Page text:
The shortlist for the prestigious £1 million 2018 Newton Prize has been published, featuring 22 proposals between researchers in the UK and Brazil, Chile*, Colombia and Mexico.

Each year the Newton Prize is awarded to projects that demonstrate the best science or innovation; promoting the economic development and social welfare of Newton partner countries. The prize sheds light on the challenges faced by the developing world and how Newton Fund partnerships are helping to solve them. It also incentivises researchers to join the Newton Fund as partners with the UK to address global challenges such as poverty, climate change and public health.

This year 140 Newton funded projects, fellowships or other awards applied for the Newton Prize. Four prizes of up to £200,000 each will be awarded to winning projects with the eligible Latin American countries. There will also be an additional prize (the Chair’s Award) of £200,000 for a project with the potential for broader impact with other developing countries.

Applications for this year’s prize were received from a range of institutions, including universities and companies from the UK and abroad. Shortlisted applications take on numerous sustainable development goals: from improving health and wellbeing to reducing inequalities, building sustainable cities, and contributing to peace and justice. They also span the Newton Fund’s three pillars of work: the development of people, new research, and translating ideas into innovations.

Sir Venki Ramakrishnan, Newton Prize Committee Chair and President of the Royal Society and Nobel Laureate, said: “As the Chair of the judging committee I am thrilled that we have such an exciting and competitive shortlist and I look forward to working with the international judging committee to decide the winners.

“One of the aims of the Newton Prize is to highlight the lasting partnerships developed between UK researchers and their colleagues in Newton Fund partner countries to solve global challenges.

“Latin America has a wealth of excellent researchers working in collaboration with the UK to tackle issues as diverse as post conflict studies, biodiversity, health and energy through the Newton Fund partnerships in the region.  Science and innovation often depends on working in partnership across the globe: sharing knowledge and resources to enhance our understanding and make discoveries with the potential to change lives.”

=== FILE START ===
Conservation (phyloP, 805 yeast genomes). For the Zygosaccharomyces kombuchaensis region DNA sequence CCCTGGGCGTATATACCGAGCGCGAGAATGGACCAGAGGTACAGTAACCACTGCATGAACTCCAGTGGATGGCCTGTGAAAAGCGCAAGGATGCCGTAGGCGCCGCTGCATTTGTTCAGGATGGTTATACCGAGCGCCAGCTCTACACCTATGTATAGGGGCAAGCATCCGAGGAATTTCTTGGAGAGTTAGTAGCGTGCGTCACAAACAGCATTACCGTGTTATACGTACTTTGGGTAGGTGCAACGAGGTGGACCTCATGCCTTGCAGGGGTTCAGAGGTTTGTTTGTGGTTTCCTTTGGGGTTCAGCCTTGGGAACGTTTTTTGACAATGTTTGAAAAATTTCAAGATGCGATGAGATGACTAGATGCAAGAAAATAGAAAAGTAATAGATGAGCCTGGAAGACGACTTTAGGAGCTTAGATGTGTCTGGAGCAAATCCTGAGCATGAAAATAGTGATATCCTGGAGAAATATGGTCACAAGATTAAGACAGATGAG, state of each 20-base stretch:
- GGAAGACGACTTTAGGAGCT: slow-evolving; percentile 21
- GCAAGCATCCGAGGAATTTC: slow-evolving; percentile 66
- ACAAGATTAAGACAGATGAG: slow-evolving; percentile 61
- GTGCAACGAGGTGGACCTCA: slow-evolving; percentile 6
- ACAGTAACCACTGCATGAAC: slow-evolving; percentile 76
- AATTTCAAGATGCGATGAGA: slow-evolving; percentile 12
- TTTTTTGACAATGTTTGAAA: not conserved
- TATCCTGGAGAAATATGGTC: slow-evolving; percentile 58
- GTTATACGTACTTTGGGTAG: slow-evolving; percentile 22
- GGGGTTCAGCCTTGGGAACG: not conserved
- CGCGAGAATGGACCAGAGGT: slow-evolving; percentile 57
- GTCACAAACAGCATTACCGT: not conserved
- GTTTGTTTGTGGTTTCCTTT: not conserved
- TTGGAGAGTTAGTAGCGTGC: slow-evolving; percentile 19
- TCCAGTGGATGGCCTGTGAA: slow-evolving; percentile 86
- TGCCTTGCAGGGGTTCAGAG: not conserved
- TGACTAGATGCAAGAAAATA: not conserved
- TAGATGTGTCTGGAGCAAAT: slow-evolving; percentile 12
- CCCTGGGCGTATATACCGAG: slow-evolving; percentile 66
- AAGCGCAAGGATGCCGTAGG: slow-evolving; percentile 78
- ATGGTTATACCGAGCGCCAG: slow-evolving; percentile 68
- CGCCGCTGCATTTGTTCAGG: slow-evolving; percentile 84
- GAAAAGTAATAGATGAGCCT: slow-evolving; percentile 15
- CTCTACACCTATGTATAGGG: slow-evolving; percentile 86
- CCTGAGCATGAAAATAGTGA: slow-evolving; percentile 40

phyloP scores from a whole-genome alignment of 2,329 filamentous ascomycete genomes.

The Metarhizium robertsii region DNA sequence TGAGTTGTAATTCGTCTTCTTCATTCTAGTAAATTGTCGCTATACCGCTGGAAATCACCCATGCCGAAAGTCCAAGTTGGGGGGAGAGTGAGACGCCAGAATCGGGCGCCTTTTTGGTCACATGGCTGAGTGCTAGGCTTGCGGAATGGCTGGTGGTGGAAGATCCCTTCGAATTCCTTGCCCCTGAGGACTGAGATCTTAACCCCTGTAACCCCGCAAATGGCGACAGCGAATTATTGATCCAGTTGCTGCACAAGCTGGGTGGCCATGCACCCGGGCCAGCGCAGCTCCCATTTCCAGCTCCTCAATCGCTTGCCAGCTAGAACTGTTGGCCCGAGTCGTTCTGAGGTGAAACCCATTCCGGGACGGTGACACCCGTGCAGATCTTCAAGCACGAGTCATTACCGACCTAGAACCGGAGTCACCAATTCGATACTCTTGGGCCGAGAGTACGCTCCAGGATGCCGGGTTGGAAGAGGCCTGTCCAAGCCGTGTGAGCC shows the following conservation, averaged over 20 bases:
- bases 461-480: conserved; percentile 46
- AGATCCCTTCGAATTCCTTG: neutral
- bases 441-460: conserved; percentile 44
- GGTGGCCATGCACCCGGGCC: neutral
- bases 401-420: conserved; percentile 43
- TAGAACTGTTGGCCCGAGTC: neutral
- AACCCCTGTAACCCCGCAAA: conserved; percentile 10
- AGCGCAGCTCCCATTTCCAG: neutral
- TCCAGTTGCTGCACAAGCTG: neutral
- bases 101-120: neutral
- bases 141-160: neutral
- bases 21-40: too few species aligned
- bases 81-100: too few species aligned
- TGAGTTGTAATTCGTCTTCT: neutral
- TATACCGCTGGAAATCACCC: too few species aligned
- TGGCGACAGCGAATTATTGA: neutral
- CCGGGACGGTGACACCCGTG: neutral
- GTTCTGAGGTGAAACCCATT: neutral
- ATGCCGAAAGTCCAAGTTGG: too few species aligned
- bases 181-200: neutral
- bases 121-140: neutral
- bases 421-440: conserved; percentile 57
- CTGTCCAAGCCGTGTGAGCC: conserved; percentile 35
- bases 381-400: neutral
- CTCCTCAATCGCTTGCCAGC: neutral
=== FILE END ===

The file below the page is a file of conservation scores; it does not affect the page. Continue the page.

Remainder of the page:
Sir Venki leads a distinguished and independent Newton Prize committee with expertise in the development sector, the Latin American region as well as science and innovation. The committee will review the short-listed applications, along with feedback from expert peer reviewers, and choose the winners.

During November the shortlisted projects below will be celebrated at award events taking place in Brazil, Chile, Colombia and Mexico, where the winning project for that country will be announced. These events will be followed by a UK reception in December hosted by Sam Gyimah MP, the Minister for Universities, Science, Research and Innovation to celebrate international and science innovation collaborations.

The shortlisted applications are as follows:

Bioelectrochemical systems to reduce the environmental impact of coffee agro-industry. Project lead: Associate Professor Lina María Agudelo Escobar, Microbiology School of University of Antioquia.

Peace-building and equitable development in Colombia: using community-based knowledge as a basis for negotiated development strategies at the intersection of urban and rural areas.
Project partners: Maria Soledad Garcia Ferrari, Senior Lecturer in Architectural Design, University of Edinburgh and Monica Elizabeth Mejia Escalante, Professor, National University of Colombia Medellín Campus.

Biomarkers of therapeutic response in children affected by neglected tropical diseases.

Project partners: Richard Burchmore, Senior Lecturer, University of Glasgow and Maria Adelaida Gomez, Coordinator, Molecular Biology and Biochemistry Unit, CIDEIM International Training and Medical Research Center.

Sustainable Energy Storage Technologies using Palm Tree Residues from Colombia. 
Project partners: Professor Magdalena Titirici, Queen Mary University of London and Diana Lopez, Professor and Group Coordinator, University of Antioquia.

To scale up the development of an intelligent water measurement device at the industrial level in order to save this valuable resource in Colombia and to serve as a model to be replicated in other countries. Project lead: Jimy Alexander Aguirre, Hardware Coordinator.

Design, creation and implementation of a “Mineral Benefit School Plant, municipality of Segovia – Antioquia, Colombia”.
Project lead: Lesli Zapata Sánchez, Co-founder and Assistant Management, Nanotecol.